Every year at Cuba's Festival del Habanos, we hear rumors and news about what's happening in the cigar business. And, there's nothing like hands-on inspection of cigar shop inventories to get a sense of the real situation with Cuban cigars.
One of the first shops we visited was Quinta Avenida, run by Carlos Robaina, the father of Hirochi Robaina who oversees the family's Cuchillas de Barbacoa in Pinar del Río. Carlos said that the crop there is one of the best they have ever seen, and the best by far in recent years. "I've never seen leaves like this year," Carlos told us.
His observations were confirmed by a number of other people. Even though we didn't have time to make it out to the fields this year, a top Habanos' executive told us the crop was excellent. Given what Inocente Núñez Blanco, the Cuban co-president of Habanos S.A., told me in October about plans to plant significantly more acres in the 2016-2017 season, coupled with what was described as "perfect growing conditions throughout the entire season," Cuba may finally have decent inventories of tobacco. Nonetheless, it will be at least a year to two years before tobacco from that crop makes its way into cigars.
The Cubans desperately needed a harvest like this year's.
The other major topic among festival goers and the local retailers was the lack of inventory in certain cigars. We saw almost no Behikes during our week there, and one stack was hidden in a back storage room, with the suggestion that they had just arrived that day. Those cigars were almost certainly being held off the shelves for the shop's best customers. But we did not see any other Behikes during our week exploring cigar shops. There were a few Siglo VIs, but very few, and no Cohiba Esplendidos.
The inventories of big cigars, such as double coronas, were being depleted. When I was in Havana last October, many brands' double corona sizes had reached retailers for the first time in a while, and they said at the time that they didn't expect to get replenished. There were a few boxes of double coronas with date codes of December and January and even February, but it is clear that Cuba still has a major issue with getting enough big wrapper leaves for their large-format cigars.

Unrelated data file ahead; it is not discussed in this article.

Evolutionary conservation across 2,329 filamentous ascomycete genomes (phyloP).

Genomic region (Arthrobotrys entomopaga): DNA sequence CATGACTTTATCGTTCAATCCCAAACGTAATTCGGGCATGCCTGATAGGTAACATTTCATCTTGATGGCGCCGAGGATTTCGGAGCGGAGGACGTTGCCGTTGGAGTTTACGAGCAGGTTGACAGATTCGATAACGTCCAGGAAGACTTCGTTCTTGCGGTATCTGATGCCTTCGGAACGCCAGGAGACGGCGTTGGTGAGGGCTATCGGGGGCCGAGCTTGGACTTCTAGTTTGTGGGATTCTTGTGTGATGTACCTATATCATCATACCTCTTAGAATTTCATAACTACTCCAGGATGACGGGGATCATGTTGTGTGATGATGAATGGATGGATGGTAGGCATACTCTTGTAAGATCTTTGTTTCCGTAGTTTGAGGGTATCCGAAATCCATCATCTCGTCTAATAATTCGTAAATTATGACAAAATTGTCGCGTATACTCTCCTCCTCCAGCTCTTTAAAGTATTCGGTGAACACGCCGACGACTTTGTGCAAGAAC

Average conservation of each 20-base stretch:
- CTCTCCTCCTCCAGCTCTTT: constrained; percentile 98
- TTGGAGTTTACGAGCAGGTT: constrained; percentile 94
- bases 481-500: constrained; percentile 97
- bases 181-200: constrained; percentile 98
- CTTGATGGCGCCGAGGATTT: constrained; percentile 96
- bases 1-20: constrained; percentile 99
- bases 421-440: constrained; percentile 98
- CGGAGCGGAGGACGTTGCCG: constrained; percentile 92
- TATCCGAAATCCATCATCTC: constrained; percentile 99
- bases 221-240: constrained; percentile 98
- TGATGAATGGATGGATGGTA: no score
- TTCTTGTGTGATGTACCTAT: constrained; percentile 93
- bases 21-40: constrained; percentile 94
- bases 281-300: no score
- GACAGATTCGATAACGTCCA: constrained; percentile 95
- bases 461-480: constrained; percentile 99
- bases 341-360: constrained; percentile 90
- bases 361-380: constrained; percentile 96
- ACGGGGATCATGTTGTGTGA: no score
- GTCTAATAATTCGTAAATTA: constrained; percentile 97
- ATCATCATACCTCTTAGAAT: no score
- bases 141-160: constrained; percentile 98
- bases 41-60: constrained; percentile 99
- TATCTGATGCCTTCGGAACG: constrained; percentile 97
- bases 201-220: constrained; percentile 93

Another worrisome sign was that many boxes that I opened had very light, almost yellowish wrappers, including in some iconic brands and sizes like a Montecristo No. 2. But perhaps even of greater concern was the variance in wrapper colors. I opened several boxes and finally bought a box of Monte No. 2s because the wrappers were dark brown, almost chocolately, as opposed to the yellowish tint I had seen in some shops. I couldn't get an explanation for that variation, but I would caution any buyer to check their boxes before completing the sale. In general, those lighter wrappers are going to produce a much milder smoke than the darker wrappers.
So, I'm giving a bit of buyer beware caution right now. After three years of mediocre harvests, the existing tobacco inventories being used for rolling cigars all come from that difficult period. The exception may be some of the special edition cigars, like the Gran Reservas, Edición Limitadas, or the Añejado series. Those cigars still use older tobacco and, while more expensive overall, they may be the best value for quality purchases on the market.